Local MicroRNA Modulation Using a Novel Anti-miR21-Eluting Stent Effectively Prevents Experimental In-Stent Restenosis ARTERIOSCLEROSIS THROMBOSIS AND VASCULAR BIOLOGY Wang, D., Deuse, T., Stubbendorff, M., Chernogubova, E., Erben, R. G., Eken, S. M., Jin, H., Li, Y., Busch, A., Heeger, C., Behnisch, B., Reichenspurner, H., Robbins, R. C., Spin, J. M., Tsao, P. S., Schrepfer, S., Maegdefessel, L. 2015; 35 (9): 1945-1953


Despite advances in stent technology for vascular interventions, in-stent restenosis (ISR) because of myointimal hyperplasia remains a major complication.We investigated the regulatory role of microRNAs in myointimal hyperplasia/ISR, using a humanized animal model in which balloon-injured human internal mammary arteries with or without stenting were transplanted into Rowett nude rats, followed by microRNA profiling. miR-21 was the only significantly upregulated candidate. In addition, miR-21 expression was increased in human tissue samples from patients with ISR compared with coronary artery disease specimen. We systemically repressed miR-21 via intravenous fluorescein-tagged-locked nucleic acid-anti-miR-21 (anti-21) in our humanized myointimal hyperplasia model. As expected, suppression of vascular miR-21 correlated dose dependently with reduced luminal obliteration. Furthermore, anti-21 did not impede reendothelialization. However, systemic anti-miR-21 had substantial off-target effects, lowering miR-21 expression in liver, heart, lung, and kidney with concomitant increase in serum creatinine levels. We therefore assessed the feasibility of local miR-21 suppression using anti-21-coated stents. Compared with bare-metal stents, anti-21-coated stents effectively reduced ISR, whereas no significant off-target effects could be observed.This study demonstrates the efficacy of an anti-miR-coated stent for the reduction of ISR.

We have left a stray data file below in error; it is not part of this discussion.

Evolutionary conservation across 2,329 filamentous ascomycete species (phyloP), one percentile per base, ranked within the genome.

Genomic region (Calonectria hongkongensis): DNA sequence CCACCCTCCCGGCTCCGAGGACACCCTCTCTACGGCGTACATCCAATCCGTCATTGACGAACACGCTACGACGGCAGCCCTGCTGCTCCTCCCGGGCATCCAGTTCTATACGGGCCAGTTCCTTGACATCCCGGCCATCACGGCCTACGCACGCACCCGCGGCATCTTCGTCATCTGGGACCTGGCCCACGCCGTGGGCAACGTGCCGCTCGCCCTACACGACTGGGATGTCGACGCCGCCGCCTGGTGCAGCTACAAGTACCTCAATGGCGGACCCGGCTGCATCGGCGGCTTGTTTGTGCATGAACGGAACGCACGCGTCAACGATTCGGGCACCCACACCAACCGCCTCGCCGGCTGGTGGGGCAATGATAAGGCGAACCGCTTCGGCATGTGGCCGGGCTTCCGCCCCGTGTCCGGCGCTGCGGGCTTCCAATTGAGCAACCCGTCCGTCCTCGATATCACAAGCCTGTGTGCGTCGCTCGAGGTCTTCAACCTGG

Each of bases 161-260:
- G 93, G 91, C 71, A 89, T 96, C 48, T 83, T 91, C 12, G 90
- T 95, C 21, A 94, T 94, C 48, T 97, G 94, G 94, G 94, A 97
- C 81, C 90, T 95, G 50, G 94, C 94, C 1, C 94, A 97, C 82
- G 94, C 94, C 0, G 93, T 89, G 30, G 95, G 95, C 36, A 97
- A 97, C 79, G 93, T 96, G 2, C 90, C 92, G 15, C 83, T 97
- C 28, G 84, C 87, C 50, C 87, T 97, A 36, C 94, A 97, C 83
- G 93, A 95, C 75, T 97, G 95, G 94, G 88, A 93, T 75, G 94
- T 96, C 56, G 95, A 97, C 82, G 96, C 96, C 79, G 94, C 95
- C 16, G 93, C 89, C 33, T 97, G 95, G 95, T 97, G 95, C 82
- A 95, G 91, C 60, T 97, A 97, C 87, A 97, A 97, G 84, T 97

View details for DOI 10.1161/ATVBAHA.115.305597

View details for Web of Science ID 000360497600008

View details for PubMedCentralID PMC4552606